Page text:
To increase the amount and depth of the analytics performed, steal some agile methods, and apply them to your audits.
If you’re not familiar with agile methods, check out the first 5 topics listed here (just click Next at the bottom of each page; the topics are quick to the point and full of pictures).
Briefly, agile projects are performed in cycles, or iterations, rather than in a long, linear-waterfall fashion, which is: do all planning, then field work, then reporting. Each iteration of the project creates some value and includes feedback, which is used in the next iteration to increase the value of the project.
About a decade ago, I personally witnessed the handover of the simplest, cheapest, and most effective disaster recover plan ever.
Let me first give you a little background….
I worked for a great IT director, who moved to another company, much bigger, and brought me with him.
In the new company, he again was responsible for all IT, and he brought me along to manage security and disaster recovery.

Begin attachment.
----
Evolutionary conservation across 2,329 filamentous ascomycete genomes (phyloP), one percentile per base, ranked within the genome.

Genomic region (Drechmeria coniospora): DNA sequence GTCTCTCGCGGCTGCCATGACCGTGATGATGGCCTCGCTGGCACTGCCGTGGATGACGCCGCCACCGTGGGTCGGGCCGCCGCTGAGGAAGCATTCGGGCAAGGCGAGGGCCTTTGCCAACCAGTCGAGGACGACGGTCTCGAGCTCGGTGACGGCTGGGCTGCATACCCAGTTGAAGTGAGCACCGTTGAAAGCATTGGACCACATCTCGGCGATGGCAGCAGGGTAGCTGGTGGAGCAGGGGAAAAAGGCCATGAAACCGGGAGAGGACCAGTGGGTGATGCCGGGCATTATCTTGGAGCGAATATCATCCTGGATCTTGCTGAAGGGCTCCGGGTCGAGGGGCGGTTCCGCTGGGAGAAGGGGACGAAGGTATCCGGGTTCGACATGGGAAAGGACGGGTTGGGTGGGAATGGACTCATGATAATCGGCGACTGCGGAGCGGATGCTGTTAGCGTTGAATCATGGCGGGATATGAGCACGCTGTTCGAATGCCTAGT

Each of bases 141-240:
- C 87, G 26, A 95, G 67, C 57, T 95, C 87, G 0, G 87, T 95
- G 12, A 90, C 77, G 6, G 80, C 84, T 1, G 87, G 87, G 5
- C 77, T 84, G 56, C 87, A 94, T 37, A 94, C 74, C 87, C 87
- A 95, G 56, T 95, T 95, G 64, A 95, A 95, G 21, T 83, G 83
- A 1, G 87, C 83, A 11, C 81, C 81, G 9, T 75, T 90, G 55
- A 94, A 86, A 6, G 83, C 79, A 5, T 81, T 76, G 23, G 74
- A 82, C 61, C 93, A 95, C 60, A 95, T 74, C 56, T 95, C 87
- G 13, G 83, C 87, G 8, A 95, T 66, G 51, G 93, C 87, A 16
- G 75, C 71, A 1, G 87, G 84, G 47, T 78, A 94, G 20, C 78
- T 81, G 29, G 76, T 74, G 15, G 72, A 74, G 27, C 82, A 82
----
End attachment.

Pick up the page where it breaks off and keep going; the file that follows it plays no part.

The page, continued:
If I named this company, at least 25% of you would recognize it, even those of you around the world–true story, too.
May is Audit Awareness Month, so if you want to host an event to promote audit at your organization, you’re short on time.
I wrote about this last year, and all the links on that post are still good, so see May = Audit Awareness Month for ideas.
Hey, I’m recycling last year’s post, so this must be a GREEN blog!
Lenny Zeltser suggest 5 steps that mid-market organizations can take down the security path:
- Identify key data flows
- Understand user interactions
- Examine the network perimeter
- Assess the servers and workstations
- Look at the applications